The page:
Eyeing Eurobonds, Burkina Faso Is Said to Seek Credit Ratings
(Bloomberg) -- Burkina Faso is planning to ask ratings companies to assess its creditworthiness as the West African nation prepares for a possible sale of its first-ever Eurobonds, according to two people familiar with the matter.
Burkina Faso, a $13 billion economy whose main exports are gold and cotton, will approach companies such as Moody’s Investors Service and Fitch Ratings early next year for an evaluation, said the people, who asked not to be identified because they’re not authorized to speak publicly about the matter. The country already has a long-term rating from S&P Global Ratings of B, or five levels below investment grade, with a stable outlook.
While the finance ministry is keen to sell Eurobonds as early as next year, it hasn’t yet made a firm decision on whether to proceed or what the size of an issuance would be, said the people. The country will use the proceeds of a debt sale to finance its economic stimulus program, they said.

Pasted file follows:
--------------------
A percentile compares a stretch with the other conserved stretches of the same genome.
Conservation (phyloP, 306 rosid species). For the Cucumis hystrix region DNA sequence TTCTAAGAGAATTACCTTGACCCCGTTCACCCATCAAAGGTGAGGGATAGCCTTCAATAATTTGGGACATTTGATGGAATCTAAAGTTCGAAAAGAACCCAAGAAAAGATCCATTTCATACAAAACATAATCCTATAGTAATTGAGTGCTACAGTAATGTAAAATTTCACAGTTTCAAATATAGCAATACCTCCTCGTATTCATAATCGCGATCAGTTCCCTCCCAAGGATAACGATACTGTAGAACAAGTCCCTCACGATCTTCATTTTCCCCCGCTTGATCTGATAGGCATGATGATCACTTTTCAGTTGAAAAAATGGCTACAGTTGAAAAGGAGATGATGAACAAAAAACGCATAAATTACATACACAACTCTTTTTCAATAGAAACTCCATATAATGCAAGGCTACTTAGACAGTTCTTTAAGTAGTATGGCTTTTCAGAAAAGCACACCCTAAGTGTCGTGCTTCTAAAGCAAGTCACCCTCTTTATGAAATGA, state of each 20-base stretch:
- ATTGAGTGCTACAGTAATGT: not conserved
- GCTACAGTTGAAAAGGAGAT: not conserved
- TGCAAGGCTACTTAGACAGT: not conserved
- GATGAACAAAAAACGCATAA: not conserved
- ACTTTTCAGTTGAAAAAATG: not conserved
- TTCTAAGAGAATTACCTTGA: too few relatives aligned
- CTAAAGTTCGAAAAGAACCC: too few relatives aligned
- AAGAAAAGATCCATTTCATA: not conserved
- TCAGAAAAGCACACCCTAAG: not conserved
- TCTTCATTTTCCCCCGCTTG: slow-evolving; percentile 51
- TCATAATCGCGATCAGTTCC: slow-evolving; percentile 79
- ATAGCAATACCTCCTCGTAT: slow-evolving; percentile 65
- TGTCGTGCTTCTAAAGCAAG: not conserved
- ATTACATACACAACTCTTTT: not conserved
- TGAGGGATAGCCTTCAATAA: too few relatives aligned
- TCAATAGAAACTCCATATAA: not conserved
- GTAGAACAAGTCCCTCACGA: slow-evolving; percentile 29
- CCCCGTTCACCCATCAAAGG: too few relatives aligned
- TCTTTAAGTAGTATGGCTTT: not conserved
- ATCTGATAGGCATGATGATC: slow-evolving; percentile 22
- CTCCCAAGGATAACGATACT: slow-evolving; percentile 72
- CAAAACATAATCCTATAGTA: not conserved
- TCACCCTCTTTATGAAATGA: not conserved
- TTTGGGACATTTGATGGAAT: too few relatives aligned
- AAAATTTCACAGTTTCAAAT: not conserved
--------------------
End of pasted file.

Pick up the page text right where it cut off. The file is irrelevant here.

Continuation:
Remis Fulgance Dandjinou, a government spokesman, said he was unaware of the plan when contacted for comment by phone.
Read more: Record year for African Eurobond sales comes at a price
African Eurobond issuance is heading for a record year even as an emerging-market rout has taken an especially heavy toll on the continent’s government debt. Burkina Faso, which is part of the West African Economic and Monetary Union, will follow fellow members such as Senegal and Ivory Coast if it is to go ahead with a sale.
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